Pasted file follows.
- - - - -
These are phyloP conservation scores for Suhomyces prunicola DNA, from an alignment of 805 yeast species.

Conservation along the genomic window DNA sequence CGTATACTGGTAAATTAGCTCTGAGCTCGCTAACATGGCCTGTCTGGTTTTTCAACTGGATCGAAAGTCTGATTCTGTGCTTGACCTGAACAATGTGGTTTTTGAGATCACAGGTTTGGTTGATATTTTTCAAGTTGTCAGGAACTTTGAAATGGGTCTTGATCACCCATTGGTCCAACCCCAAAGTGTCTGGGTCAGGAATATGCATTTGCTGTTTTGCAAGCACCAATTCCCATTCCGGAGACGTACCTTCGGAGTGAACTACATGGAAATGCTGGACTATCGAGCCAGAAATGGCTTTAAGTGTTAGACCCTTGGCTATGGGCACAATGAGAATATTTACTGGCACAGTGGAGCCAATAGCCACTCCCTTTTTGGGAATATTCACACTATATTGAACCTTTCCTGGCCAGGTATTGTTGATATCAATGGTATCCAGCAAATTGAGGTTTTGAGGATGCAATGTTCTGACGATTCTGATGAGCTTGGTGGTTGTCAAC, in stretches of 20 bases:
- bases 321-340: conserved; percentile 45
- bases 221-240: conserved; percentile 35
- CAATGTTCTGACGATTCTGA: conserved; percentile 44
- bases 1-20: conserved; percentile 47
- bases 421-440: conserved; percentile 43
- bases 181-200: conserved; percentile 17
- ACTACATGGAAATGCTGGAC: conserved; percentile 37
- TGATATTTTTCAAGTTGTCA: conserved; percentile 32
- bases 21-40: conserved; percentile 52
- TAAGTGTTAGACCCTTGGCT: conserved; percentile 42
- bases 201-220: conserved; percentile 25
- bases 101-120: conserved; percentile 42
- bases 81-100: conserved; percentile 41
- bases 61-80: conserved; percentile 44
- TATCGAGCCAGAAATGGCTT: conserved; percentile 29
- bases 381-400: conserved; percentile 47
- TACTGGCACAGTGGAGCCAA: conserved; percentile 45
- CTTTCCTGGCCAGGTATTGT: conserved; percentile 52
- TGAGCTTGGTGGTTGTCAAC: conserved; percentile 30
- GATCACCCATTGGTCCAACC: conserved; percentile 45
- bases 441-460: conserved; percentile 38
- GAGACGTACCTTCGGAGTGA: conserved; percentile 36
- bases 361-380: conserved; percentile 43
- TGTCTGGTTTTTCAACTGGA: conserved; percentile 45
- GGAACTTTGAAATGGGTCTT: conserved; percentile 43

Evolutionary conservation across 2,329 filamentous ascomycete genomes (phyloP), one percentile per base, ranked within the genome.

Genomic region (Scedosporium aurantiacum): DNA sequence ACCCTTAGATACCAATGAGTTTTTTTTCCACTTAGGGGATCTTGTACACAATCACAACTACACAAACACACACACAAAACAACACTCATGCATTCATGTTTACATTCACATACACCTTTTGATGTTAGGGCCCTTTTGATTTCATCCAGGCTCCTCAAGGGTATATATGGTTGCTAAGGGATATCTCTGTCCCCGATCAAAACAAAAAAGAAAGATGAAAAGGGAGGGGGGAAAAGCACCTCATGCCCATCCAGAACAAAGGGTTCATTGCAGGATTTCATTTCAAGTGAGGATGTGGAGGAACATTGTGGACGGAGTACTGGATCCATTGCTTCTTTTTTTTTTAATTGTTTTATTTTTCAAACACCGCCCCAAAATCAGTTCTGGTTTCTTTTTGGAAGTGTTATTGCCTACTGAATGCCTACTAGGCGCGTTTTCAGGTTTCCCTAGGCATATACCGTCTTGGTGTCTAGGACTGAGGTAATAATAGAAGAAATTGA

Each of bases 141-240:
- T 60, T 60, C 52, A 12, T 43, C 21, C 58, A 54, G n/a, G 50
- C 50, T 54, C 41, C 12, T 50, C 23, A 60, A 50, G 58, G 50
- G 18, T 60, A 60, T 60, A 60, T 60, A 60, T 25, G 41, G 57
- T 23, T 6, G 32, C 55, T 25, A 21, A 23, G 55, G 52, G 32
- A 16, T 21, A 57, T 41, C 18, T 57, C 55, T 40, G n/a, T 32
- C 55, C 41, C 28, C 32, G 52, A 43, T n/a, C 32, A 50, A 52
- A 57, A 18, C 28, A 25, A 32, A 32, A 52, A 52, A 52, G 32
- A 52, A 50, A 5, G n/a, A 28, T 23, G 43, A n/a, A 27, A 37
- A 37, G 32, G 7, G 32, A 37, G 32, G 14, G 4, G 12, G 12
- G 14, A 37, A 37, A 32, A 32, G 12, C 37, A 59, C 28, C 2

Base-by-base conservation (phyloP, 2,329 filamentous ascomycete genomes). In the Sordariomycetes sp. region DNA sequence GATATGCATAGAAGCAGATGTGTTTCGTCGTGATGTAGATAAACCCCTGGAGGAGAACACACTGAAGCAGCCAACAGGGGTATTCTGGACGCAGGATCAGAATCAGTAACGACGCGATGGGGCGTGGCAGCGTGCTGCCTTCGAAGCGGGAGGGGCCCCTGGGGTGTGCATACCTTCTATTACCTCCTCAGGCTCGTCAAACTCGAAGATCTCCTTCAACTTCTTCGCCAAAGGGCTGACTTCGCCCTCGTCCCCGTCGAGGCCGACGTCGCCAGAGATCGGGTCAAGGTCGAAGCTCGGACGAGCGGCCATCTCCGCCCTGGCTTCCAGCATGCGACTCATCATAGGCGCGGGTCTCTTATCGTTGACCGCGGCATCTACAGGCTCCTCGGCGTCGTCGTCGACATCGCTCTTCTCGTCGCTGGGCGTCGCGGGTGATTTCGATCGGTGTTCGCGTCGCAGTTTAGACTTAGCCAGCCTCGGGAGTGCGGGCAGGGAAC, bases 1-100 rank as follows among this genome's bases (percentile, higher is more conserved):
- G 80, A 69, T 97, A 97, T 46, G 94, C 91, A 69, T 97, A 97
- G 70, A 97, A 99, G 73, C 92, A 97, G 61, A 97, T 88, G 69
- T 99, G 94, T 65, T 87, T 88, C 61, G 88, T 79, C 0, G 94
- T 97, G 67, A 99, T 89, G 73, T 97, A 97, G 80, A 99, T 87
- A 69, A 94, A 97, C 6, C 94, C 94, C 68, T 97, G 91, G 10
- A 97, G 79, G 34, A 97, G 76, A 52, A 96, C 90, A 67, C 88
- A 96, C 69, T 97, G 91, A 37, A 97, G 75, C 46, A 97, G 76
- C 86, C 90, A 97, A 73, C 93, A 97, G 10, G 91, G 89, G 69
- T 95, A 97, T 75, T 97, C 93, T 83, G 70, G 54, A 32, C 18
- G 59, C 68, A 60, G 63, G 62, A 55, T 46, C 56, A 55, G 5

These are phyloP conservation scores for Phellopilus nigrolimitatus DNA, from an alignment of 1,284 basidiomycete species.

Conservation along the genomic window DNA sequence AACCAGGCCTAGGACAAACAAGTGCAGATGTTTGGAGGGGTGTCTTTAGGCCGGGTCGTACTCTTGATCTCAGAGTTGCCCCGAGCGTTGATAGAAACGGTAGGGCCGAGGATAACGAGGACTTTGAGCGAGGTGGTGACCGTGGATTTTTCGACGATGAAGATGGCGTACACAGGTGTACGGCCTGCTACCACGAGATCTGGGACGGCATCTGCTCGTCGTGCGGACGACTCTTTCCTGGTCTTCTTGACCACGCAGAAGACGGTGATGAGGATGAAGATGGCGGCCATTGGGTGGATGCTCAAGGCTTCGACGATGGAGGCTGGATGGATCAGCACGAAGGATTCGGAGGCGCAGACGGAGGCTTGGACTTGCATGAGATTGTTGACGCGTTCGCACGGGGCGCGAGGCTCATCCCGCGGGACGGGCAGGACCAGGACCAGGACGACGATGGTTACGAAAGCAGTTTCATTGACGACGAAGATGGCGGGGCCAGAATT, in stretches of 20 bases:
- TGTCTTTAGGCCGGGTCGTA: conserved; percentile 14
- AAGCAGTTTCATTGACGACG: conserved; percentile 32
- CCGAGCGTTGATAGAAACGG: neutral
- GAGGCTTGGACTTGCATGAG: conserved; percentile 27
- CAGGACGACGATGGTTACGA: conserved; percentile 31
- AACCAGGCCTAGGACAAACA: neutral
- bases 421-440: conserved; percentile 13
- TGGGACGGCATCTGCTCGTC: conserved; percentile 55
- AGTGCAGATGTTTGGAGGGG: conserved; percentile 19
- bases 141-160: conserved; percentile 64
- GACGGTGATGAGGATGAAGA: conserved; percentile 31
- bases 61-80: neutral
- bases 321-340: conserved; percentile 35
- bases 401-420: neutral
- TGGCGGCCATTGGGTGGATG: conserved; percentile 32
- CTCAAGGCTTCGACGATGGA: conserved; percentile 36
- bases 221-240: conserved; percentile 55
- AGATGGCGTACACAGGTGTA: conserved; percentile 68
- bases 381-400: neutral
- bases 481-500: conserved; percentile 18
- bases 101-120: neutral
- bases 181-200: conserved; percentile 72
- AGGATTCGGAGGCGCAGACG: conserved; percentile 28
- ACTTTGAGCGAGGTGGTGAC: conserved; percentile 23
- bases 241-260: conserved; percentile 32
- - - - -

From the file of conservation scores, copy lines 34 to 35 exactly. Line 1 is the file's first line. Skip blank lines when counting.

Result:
- T 23, T 6, G 32, C 55, T 25, A 21, A 23, G 55, G 52, G 32
- A 16, T 21, A 57, T 41, C 18, T 57, C 55, T 40, G n/a, T 32